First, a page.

What could Dorcas have possibly done to deserve such harsh words? I figured I’d wait for her escape before I asked.

Clearly unwanted, I walked out the front door and rocked Dorcas baby while I waited. A few minutes later, Dorcas found her retreat.

But as we adjusted her baby and blankets before our final escape, another midwife passed by, stopped, and started lecturing poor Dorcas again. Dorcas politely listened, but at first opportunity turned to me and walked me off the hospital grounds.

It was an obvious bust.

Later when I asked Dorcas over ice-cold Fanta and biscuits what they had said, I was not surprised.
-- “They said you could not come in without an official paper from the regional hospital director in Chimoio,” she began. “Then they lectured me about how foolish it would be for them to let you in.”
-- “Foolish? What do you mean?”
-- “They said ‘What if we let her in and she sees blood and faints? If she falls down and hits her head... she could die. Then we would get in big trouble. We cannot be responsible for her. No. She must have the right permission.’”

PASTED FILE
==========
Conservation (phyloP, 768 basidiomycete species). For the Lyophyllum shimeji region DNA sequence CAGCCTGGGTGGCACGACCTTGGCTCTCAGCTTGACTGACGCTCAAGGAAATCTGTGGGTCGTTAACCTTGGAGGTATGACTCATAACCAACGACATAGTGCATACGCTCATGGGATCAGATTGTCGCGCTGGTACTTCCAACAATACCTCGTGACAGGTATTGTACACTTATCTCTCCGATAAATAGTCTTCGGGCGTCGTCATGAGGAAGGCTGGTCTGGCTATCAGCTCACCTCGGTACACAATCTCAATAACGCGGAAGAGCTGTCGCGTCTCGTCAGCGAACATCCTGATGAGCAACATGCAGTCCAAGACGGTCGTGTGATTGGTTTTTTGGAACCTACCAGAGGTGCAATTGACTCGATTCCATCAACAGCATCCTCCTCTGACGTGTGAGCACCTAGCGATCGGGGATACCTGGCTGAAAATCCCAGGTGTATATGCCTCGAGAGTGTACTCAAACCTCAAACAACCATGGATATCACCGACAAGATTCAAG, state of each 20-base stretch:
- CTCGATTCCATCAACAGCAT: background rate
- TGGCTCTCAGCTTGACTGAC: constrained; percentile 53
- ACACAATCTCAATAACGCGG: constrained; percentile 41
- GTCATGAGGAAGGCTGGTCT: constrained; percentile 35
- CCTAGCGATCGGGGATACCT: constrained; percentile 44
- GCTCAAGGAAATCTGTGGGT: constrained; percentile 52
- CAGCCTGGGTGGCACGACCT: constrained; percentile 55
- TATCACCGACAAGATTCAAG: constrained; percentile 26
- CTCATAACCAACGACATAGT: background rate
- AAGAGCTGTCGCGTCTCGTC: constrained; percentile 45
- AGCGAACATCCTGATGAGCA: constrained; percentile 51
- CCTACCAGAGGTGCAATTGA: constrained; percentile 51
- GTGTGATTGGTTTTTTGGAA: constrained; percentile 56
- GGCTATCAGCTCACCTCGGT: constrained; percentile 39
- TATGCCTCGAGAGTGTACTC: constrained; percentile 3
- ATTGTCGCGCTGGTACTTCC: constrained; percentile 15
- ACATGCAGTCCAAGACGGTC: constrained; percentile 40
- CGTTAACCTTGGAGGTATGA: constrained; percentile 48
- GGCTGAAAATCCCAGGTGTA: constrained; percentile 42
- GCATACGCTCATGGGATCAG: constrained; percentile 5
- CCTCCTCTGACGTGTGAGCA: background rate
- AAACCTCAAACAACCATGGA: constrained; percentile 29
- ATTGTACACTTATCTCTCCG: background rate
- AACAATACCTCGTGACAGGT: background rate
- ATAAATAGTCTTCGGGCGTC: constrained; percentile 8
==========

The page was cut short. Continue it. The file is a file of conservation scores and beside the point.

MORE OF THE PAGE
Apparently, the man who could give me the right permission was not working that day so we could not ask him. What’s more, they confessed to her they thought I was there to spy on them.

When Dorcas told me this, I had to dig a bit deeper. It stank of Cold War intrigue and the mass xenophobia so often found in post-Communist nations.
-- “What do you mean they are concerned I’m a spy?” I queried.
-- “They said that they were worried you were there to spy out what they are doing wrong and get them in trouble,” she explained with a chuckle. I had to chuckle with her. “They think you have come to write a report on how they are bad.”

Honestly... that is not completely wrong. I had no intention of getting anyone in trouble. I just wanted to see for myself if the rumors I kept hearing were true. I don’t doubt the rumors... for who would make up such atrocities?

Stories of beatings and blackmail. Stories of neglect and death. Stories I don’t want to repeat... but might one day write down. Maybe.

When I told Roy later that day what they said, he was not surprised. In fact, he laughed then said, “Guilty consciences often try to hide their sins.” After 27 years, he has heard more than one story from the hospital. All of them cannot be lies.

All I know is I did not find the warm hand of welcome that day. Not at all.